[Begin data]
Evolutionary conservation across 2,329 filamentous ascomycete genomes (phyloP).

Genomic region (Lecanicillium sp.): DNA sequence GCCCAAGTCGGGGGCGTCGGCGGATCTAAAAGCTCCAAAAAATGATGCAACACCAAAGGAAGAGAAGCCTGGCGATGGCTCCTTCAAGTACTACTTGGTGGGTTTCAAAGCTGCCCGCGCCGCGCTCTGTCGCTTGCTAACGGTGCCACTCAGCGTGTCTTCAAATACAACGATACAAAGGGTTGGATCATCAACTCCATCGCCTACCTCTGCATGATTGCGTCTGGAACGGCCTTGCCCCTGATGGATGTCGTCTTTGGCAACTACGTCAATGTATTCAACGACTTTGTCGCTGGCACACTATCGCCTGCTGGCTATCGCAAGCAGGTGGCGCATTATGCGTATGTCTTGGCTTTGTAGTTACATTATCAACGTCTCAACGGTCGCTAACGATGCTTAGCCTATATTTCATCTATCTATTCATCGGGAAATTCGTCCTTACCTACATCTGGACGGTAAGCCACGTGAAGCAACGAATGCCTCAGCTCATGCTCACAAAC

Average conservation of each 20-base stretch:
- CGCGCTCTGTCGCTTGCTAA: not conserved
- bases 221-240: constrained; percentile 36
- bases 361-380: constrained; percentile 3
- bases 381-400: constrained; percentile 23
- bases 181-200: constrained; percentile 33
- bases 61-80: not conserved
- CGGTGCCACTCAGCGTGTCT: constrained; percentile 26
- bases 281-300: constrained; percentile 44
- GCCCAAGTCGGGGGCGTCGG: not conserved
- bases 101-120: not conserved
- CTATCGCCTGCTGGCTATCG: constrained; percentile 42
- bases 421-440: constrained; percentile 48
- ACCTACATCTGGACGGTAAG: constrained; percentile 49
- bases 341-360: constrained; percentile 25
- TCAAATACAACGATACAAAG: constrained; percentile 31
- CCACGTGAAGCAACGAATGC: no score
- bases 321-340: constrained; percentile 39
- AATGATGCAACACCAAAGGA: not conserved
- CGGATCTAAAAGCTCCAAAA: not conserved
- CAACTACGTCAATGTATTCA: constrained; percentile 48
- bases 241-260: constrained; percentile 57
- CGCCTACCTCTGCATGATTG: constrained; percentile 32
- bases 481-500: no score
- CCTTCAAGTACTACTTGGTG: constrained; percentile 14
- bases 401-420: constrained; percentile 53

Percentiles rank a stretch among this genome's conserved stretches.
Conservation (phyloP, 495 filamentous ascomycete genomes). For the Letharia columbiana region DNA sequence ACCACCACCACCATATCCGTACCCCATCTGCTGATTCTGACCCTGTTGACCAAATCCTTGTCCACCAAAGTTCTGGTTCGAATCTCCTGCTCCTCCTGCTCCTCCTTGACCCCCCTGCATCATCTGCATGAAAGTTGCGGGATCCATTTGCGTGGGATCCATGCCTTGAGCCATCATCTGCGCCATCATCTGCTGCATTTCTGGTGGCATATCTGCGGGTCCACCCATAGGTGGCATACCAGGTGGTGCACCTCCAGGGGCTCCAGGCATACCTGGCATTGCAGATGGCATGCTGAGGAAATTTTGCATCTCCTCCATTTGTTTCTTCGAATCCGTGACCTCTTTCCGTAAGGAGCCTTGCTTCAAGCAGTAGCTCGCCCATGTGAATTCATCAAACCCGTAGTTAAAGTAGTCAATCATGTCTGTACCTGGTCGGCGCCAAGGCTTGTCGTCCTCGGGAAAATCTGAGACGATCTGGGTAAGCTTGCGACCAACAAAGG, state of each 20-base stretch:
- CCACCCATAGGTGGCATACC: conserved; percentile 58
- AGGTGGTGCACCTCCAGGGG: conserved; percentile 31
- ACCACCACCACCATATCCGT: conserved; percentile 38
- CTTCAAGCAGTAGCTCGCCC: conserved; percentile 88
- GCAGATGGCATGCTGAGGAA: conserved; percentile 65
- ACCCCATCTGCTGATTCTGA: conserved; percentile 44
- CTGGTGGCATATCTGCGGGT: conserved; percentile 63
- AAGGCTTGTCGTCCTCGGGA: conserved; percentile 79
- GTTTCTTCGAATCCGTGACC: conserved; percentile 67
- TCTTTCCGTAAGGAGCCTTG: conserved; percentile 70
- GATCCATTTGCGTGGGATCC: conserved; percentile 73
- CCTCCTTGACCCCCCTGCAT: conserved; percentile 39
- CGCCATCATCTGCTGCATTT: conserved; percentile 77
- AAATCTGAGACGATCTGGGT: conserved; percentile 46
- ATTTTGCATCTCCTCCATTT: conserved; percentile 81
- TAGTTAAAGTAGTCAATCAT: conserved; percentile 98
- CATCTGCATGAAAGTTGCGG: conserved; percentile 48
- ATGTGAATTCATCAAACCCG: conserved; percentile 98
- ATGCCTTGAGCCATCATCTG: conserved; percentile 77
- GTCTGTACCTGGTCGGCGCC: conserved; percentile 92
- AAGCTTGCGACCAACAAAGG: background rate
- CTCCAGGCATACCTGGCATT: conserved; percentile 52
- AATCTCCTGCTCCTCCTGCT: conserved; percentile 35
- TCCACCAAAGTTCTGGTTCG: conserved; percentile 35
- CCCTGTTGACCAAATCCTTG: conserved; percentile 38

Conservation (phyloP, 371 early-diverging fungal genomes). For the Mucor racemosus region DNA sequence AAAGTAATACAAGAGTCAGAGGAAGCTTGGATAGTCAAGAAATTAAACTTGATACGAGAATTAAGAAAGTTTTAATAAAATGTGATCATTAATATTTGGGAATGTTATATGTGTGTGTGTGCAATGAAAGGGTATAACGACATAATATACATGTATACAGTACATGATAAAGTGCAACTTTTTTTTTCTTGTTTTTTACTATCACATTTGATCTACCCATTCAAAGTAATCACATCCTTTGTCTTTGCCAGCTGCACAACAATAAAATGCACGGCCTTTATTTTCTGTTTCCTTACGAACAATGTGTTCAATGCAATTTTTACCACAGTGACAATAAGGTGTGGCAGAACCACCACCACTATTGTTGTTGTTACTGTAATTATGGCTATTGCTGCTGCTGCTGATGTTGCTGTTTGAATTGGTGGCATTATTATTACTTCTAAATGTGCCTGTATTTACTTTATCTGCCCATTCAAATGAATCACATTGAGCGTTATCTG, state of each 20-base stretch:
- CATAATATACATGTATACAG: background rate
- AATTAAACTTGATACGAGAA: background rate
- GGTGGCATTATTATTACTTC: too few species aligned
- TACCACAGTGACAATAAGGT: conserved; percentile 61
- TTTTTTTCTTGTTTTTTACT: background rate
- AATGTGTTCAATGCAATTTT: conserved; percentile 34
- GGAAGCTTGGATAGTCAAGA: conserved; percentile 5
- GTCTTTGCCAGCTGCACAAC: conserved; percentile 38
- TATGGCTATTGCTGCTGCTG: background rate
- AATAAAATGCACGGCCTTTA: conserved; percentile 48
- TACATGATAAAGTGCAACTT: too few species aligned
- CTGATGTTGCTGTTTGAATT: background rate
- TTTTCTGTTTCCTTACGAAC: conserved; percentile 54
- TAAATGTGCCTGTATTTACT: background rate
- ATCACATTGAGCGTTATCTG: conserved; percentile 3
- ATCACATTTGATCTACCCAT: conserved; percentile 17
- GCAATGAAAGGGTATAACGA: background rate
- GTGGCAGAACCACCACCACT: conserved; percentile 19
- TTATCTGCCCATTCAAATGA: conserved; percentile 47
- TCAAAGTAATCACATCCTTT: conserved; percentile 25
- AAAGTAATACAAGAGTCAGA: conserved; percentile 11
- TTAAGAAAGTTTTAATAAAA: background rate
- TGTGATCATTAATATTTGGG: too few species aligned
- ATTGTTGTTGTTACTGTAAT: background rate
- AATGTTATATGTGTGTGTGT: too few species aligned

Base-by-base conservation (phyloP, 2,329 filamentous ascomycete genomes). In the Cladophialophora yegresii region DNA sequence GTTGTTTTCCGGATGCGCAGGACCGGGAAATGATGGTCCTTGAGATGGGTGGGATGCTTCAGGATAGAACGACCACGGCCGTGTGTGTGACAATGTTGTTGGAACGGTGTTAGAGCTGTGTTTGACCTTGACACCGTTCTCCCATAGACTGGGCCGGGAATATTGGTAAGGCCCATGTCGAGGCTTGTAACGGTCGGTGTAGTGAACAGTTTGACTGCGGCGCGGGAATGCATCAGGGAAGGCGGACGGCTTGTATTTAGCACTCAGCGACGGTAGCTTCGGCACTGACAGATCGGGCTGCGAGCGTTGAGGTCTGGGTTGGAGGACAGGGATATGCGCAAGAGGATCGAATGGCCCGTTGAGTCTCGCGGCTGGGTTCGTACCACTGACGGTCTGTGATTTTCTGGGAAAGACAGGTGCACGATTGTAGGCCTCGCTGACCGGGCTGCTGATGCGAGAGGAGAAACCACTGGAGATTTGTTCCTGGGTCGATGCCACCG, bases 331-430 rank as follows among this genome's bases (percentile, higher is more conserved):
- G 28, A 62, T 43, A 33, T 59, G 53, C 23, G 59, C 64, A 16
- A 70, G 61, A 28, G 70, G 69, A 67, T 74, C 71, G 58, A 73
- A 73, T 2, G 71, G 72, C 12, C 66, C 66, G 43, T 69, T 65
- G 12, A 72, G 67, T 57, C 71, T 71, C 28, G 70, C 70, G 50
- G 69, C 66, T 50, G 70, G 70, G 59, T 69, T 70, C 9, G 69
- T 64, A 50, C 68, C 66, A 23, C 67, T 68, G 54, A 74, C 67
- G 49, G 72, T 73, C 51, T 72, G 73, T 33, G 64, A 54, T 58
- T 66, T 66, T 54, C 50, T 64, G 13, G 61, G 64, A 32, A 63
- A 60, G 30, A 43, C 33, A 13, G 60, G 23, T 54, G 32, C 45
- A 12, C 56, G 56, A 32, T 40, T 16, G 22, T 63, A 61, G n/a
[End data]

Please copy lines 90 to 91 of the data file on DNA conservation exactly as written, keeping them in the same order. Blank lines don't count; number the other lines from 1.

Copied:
- T 66, T 66, T 54, C 50, T 64, G 13, G 61, G 64, A 32, A 63
- A 60, G 30, A 43, C 33, A 13, G 60, G 23, T 54, G 32, C 45